Paris is known for many things, everybody comes up with similar ideas in mind but perhaps nobody really knows what they are saying unless they have experienced it for themselves. And the first time will always be the best, no matter how crazy those circumstances may be. That wow moment provides an indescribable feeling that really bursts through your entire entity, hitting every single nerve in your body and it overpowers you with adrenaline and awe. I must confess, I did not know all that much about the beautiful attractions around the city, not the history nor the inspiring stories behind them, but only that they have the power to really open your eyes to a world that is more colourful and breathtaking than I could have ever imagined. By now, I have visited these monuments several times over, and I can truthfully say that each glimpse has been more stunning than before. Presented here is a collection of photos taken over the different times I have visited but I cannot emphasise enough that they are just a shade of the real beauty you would see with the naked eye. But while I will never get tired of making my way into the city, just to sit down on a park bench with a coffee or stand in the middle of the busiest roads when the traffic lights turn red, I don't think I can ever forget the thrill of seeing it for the first time.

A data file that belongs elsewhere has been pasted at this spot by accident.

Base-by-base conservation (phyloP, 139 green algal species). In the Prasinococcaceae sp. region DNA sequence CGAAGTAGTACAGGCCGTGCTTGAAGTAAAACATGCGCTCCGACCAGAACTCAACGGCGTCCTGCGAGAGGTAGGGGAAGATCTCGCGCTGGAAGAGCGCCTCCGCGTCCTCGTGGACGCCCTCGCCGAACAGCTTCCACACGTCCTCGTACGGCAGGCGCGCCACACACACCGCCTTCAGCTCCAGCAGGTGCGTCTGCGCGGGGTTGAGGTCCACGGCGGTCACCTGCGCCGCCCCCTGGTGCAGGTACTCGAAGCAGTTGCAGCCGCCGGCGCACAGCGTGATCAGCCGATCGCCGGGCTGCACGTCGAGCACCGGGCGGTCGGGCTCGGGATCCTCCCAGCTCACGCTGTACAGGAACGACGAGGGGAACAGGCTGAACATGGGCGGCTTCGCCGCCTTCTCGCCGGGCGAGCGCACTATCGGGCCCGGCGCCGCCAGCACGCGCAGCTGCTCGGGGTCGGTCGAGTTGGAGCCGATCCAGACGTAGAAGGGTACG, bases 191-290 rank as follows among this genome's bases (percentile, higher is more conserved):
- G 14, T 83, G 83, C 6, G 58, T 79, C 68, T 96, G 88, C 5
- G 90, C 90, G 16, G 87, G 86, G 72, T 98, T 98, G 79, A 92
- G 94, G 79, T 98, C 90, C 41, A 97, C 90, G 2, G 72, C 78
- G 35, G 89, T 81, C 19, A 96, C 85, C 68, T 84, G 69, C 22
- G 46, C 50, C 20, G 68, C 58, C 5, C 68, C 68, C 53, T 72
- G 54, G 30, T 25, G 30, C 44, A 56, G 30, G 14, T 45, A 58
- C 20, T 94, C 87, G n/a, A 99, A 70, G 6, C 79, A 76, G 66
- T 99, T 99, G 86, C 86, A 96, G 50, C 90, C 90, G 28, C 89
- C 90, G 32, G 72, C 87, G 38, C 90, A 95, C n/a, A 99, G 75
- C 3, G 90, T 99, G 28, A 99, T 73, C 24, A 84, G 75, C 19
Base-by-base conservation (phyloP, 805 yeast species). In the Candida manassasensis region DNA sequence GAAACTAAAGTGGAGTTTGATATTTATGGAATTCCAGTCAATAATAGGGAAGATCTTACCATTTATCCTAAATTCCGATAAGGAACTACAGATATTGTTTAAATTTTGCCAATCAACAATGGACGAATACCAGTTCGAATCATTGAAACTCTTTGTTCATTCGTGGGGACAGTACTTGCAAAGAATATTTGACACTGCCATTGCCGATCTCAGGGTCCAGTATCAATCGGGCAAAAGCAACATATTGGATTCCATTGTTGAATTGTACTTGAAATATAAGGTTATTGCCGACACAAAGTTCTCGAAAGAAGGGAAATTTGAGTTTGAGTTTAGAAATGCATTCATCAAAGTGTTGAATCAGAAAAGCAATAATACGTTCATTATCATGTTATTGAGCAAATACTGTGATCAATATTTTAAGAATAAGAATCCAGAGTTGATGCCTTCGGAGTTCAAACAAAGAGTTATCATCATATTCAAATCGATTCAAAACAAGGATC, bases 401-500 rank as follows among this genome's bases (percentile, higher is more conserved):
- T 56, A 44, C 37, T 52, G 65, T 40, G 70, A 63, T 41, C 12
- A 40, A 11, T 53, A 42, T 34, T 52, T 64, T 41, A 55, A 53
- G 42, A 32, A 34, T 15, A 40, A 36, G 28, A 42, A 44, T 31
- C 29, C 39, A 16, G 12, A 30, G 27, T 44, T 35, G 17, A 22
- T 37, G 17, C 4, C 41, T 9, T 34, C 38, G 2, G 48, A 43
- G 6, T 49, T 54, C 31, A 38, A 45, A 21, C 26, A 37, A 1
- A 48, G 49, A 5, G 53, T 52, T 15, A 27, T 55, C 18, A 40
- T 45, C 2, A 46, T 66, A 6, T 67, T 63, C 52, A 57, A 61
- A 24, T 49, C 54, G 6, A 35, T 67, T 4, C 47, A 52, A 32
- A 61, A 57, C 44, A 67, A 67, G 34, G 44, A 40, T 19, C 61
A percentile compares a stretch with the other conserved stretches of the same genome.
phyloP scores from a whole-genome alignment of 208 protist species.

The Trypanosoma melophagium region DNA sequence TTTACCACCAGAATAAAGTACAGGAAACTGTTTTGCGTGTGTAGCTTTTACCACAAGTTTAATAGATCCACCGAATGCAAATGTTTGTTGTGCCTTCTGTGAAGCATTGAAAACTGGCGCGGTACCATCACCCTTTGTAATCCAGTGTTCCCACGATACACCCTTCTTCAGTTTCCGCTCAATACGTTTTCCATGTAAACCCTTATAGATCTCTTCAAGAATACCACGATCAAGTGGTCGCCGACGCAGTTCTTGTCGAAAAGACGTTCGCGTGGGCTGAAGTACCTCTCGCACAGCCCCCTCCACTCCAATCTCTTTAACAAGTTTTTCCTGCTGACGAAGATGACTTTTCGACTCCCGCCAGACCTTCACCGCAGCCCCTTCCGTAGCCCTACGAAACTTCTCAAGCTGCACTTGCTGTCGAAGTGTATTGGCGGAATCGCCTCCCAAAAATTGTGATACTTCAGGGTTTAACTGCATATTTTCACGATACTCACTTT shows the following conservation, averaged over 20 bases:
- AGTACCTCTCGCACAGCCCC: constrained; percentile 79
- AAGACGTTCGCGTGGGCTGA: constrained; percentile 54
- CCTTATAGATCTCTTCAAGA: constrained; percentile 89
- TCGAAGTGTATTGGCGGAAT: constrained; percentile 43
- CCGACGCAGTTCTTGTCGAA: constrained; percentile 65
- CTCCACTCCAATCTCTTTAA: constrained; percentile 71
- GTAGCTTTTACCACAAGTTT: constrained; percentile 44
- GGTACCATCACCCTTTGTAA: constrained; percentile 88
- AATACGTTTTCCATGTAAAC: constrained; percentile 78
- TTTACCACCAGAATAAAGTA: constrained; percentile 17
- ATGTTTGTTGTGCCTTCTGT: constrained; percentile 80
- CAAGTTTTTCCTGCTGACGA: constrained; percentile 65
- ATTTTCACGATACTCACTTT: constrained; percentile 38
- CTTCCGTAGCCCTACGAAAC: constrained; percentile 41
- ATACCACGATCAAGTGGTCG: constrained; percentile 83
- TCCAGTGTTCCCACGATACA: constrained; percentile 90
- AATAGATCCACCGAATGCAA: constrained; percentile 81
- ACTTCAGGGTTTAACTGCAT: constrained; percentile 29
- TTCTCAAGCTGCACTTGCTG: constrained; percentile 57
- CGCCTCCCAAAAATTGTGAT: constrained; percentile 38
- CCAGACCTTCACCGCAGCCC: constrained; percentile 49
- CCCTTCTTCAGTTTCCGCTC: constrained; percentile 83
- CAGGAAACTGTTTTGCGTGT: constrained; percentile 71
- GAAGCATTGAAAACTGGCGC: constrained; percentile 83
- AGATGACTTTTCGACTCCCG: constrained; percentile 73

Exploring the city and leisure time would be a real luxury, that is what I had initially thought. It goes without saying that having such a beautiful home to stay in and eating both satisfying and delicious meals would require my absolute dedication to work hard for all these advantages. And while that is yet another topic of discussion for another time, I never thought that work would propel me into having my first educative tour of the city. It was a hectic first day of work that Thursday as I was thrust into classrooms to manage and teach by myself even though it was my first work day and only my third day in France, and it ended with the information that I would be leading a group of nineteen students into central Paris to meet with the art history teacher José. Not only have I never been into the city, but to make sure nineteen others got there all intact in the midst of the morning city rush? That had to be the craziest thing in the world.